The short chapters, too, become a source of McMurtry’s sardonic commentary. Chapter 26, for example, consists entirely of 58 words and is a defense of short chapters. Chapter 46—a 57-word anecdote about the author Annie Proulx—ends: “Short chapter, sorry.” Perhaps we can look forward to a small volume of prairie haikus.
Hollywood is the thinnest and most scattered book in the trilogy, and it certainly engages in the most name-dropping, if only because movie directors and actors are much better known in America than literary sorts, and McMurtry has worked with an impressive number of them. So there are stories to tell, a few of them entertaining even to those who are allergic to Hollywood gossip. One highlight is a sequence about that much-maligned industry icon, the agent—in this case, the legendary Irving “Swifty” Lazar. McMurtry spends a fair amount of time expressing his love of Lazar’s old-school charm and penchant for expensive restaurants and custom-made British suits—all this despite the fact that Lazar’s eventual decline and inattention to detail allegedly cost McMurtry about $15 million.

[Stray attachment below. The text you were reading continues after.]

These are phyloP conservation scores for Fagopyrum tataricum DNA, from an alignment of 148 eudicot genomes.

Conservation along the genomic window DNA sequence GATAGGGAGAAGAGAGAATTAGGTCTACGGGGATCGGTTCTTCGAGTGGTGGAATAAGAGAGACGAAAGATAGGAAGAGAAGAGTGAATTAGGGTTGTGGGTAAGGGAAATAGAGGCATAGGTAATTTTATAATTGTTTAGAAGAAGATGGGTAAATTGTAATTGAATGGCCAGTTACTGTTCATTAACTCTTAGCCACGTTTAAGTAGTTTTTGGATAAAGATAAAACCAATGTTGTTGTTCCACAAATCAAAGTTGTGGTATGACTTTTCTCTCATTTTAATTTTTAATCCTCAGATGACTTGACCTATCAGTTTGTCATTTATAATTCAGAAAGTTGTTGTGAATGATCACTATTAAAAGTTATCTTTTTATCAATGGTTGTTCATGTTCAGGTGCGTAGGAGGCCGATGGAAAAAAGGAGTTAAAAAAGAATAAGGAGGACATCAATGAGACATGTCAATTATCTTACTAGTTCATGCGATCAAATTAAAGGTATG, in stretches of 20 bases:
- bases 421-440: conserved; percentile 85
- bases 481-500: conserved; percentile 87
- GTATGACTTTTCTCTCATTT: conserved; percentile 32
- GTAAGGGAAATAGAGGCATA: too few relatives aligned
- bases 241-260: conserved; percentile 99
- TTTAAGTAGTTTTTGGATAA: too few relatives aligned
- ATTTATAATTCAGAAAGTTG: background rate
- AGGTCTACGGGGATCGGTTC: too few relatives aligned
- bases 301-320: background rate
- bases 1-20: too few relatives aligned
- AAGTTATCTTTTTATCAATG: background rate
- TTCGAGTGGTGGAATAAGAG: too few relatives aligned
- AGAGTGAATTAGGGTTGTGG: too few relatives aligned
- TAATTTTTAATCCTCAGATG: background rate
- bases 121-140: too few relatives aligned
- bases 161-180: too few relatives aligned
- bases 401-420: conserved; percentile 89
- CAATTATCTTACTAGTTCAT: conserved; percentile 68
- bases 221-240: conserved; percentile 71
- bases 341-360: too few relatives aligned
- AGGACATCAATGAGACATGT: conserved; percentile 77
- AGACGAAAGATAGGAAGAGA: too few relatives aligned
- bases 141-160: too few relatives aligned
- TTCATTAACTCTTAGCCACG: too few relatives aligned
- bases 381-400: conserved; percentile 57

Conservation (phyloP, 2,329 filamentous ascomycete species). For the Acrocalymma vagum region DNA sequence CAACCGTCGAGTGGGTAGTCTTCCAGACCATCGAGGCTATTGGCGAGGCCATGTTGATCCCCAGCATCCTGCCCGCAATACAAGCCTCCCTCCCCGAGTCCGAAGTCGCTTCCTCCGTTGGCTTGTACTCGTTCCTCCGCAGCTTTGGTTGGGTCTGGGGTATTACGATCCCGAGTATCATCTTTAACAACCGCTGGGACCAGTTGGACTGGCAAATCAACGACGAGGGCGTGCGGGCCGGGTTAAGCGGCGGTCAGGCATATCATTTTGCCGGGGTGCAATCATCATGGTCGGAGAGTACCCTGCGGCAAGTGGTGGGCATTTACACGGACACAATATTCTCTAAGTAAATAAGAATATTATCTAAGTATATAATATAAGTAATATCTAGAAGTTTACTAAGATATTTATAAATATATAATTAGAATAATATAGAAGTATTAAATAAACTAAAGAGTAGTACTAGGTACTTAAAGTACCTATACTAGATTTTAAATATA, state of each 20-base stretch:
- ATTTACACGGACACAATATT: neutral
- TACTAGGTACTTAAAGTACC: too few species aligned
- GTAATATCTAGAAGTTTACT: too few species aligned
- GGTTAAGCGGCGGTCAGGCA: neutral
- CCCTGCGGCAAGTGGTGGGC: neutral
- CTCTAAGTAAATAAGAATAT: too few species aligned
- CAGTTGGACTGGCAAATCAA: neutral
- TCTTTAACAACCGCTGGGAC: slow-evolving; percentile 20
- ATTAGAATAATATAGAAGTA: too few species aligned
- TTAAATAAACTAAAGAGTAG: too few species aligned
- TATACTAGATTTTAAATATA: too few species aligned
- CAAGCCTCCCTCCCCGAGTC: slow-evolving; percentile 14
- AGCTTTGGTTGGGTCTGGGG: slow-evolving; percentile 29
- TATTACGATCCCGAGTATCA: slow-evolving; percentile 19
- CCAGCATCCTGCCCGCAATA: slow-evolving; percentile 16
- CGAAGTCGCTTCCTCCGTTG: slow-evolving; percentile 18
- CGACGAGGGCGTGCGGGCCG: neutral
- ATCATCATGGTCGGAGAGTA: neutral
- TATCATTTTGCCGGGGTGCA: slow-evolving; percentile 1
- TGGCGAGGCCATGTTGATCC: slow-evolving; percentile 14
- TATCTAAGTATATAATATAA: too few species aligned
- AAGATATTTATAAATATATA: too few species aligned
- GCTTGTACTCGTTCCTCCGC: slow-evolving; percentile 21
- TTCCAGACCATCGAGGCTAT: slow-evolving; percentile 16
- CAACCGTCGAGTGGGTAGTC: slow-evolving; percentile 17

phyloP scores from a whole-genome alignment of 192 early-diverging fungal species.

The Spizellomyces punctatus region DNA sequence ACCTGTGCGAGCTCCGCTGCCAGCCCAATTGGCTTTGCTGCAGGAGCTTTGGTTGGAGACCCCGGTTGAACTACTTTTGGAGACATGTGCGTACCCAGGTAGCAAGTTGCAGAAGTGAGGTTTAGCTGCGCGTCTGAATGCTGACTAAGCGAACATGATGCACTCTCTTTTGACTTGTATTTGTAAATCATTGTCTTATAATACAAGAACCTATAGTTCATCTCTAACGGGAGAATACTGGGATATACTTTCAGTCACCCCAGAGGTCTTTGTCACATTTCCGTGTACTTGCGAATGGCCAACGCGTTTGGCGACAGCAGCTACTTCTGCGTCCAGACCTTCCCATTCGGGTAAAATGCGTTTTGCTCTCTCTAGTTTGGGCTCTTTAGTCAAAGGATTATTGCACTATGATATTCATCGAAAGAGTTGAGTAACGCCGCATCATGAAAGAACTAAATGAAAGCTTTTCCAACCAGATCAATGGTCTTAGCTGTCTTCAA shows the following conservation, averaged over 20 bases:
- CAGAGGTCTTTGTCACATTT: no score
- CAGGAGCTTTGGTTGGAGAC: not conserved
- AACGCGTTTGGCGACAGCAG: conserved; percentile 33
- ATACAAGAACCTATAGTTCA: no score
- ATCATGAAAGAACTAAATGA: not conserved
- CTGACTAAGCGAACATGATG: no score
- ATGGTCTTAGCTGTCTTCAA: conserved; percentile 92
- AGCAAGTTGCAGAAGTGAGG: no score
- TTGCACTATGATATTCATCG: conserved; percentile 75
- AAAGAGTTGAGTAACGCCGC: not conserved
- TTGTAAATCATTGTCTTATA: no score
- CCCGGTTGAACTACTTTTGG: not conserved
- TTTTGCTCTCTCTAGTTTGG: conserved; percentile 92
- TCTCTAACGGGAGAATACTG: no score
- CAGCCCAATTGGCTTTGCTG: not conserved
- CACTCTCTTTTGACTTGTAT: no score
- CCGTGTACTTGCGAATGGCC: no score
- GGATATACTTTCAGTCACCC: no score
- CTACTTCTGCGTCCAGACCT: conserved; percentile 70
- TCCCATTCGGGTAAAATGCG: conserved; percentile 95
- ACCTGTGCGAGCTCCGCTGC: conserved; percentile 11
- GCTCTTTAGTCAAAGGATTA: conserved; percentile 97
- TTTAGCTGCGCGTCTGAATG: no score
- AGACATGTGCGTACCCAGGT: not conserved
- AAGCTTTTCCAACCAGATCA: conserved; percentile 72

McMurtry’s large-hearted sympathy for Lazar’s enfeeblement is hardly surprising to the attentive reader of these memoirs. One of the melancholy themes that runs through all three is the inexorable passage of time and the changes wrought by the decades. Each book is suffused with a sense of loss—of the old book-trading days, of friends and cultural values, of old Hollywood itself. There is, one suspects, another loss haunting these pages, that of McMurtry’s own ambitions as a writer. The result is something genuinely odd, though hardly without its charms: a three-volume memoir that offers little insight into the man who wrote it, a man who happens to be the most psychologically penetrating writer ever to come out of Texas.
TEXTRA CREDIT: What else we’re reading this month
Nashville Chrome, Rick Bass (Houghton Mifflin Harcourt, $24). A fictionalized telling of the story of the Browns, a chart-topping country act in the ’50’s and ’60’s.
Austin City Limits: 35 Years in Photographs, Terry Lickona and Scott Newton (UT Press, $40). Nearly three hundred images from the long-running television music series.
The Personal History of Rachel Dupree, Ann Weisgarber (Viking, $25.95). The tale of a black homesteader in early-twentieth-century South Dakota. Read an excerpt. Read an interview with the author. Buy it at Amazon.